A scale model of the obelisk 2ft 10ins high, in bronze; a piece of granite from the obelisk itself; a complete set of British moneys and a rupee; a standard foot and a standard pound; a 2ft rule; a standard gauge to the thousandth part of an inch; a portrait of Queen Victoria; a history of the transport of the obelisk from Alexandria to London, with plans, printed on vellum; Dr Birch's translation on parchment of the inscriptions on the obelisk; copies of the Bible in several languages; a translation of St John's Gospel, chapter III, verse 16, printed in 215 languages; the Pentateuch in Hebrew; the Book of Genesis in Arabic; a copy of the London Directory; a copy of Whitaker's Almanack; a copy of Bradshaw's Railway Guide; a map of London; copies of the current daily and weekly illustrated newspapers; a Tangye hydraulic jack and specimens of wire ropes and cables used in raising the obelisk; a shilling razor made by Mappin; a box of cigars; a number of tobacco pipes; an Alexandra feeding-bottle; a collection of toys; a box of hairpins and other articles used by women when making their toilet; and photographs of 12 pretty Englishwomen. (From Cleopatra's Needles and Other Egyptian Obelisks by Sir EA Wallis Budge, 1926)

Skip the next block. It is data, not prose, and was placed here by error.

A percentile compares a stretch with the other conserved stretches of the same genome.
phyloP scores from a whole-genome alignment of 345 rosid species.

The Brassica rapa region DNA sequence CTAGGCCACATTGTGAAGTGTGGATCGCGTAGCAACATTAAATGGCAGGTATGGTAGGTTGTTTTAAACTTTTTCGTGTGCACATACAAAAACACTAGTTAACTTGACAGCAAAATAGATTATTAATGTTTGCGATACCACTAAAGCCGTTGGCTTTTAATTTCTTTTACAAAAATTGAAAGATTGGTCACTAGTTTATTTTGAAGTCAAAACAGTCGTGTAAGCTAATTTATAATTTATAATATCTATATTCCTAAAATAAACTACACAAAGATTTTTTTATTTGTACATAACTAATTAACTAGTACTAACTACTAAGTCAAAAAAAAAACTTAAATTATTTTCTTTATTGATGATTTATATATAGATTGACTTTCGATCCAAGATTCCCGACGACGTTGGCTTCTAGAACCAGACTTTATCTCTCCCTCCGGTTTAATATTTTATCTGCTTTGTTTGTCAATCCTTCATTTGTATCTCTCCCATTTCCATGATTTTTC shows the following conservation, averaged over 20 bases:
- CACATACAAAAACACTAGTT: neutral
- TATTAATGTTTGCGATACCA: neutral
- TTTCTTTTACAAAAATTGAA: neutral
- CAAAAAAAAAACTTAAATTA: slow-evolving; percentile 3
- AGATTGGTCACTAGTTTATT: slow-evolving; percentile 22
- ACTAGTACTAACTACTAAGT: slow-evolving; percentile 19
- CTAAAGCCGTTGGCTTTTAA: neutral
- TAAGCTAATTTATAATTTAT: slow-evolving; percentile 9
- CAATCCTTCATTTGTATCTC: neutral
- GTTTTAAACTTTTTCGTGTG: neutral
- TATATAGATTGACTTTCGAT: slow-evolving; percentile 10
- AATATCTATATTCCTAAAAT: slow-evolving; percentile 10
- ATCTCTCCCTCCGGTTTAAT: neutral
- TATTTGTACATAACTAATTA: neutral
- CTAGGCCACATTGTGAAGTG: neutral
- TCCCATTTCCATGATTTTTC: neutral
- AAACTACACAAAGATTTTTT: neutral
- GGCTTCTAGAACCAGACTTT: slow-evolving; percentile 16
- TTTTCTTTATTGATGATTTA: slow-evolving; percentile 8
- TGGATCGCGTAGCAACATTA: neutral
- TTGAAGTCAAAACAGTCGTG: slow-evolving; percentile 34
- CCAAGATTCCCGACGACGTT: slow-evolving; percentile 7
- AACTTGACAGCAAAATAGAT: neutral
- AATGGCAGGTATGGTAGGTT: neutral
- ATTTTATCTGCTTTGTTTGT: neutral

This practice of placing objects in the foundations of buildings was quite common at one time. It originates in the ancient 'builders' rites' superstition, when various items - even living creatures - were placed in the base of buildings to propitiate the gods.
The London obelisk has nothing to do with Cleopatra. It was erected at Heliopolis in about 1500 BC by the pharaoh Thothmes III and is dedicated to him. There are other 'Cleopatra's Needles' in Paris, Rome and New York.
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